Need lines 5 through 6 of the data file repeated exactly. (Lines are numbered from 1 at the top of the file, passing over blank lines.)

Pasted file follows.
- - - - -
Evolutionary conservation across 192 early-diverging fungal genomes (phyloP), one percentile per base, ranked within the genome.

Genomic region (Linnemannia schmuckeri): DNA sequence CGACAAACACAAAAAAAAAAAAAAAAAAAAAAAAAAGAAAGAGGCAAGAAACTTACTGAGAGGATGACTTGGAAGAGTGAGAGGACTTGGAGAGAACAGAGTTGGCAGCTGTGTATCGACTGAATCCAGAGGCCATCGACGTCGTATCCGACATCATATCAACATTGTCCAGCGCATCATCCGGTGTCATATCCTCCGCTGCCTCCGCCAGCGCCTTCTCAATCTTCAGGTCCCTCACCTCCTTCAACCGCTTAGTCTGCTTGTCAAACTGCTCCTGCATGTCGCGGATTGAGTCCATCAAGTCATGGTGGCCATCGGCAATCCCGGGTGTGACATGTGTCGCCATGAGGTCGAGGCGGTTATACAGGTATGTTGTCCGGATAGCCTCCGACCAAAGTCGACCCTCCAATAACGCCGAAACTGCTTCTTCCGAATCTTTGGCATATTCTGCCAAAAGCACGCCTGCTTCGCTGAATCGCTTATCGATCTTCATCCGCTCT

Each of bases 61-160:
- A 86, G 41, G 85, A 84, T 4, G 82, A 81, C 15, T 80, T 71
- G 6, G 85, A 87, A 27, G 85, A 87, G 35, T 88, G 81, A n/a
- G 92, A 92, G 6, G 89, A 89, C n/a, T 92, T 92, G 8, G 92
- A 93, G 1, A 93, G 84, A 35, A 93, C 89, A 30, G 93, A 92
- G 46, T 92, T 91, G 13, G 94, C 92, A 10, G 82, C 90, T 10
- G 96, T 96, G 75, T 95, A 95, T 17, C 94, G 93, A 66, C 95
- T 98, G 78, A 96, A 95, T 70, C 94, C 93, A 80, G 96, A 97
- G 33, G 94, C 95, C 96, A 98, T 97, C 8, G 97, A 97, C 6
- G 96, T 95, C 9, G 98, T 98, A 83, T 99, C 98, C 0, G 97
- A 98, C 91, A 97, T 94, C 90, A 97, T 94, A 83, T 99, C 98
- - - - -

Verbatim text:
- G 6, G 85, A 87, A 27, G 85, A 87, G 35, T 88, G 81, A n/a
- G 92, A 92, G 6, G 89, A 89, C n/a, T 92, T 92, G 8, G 92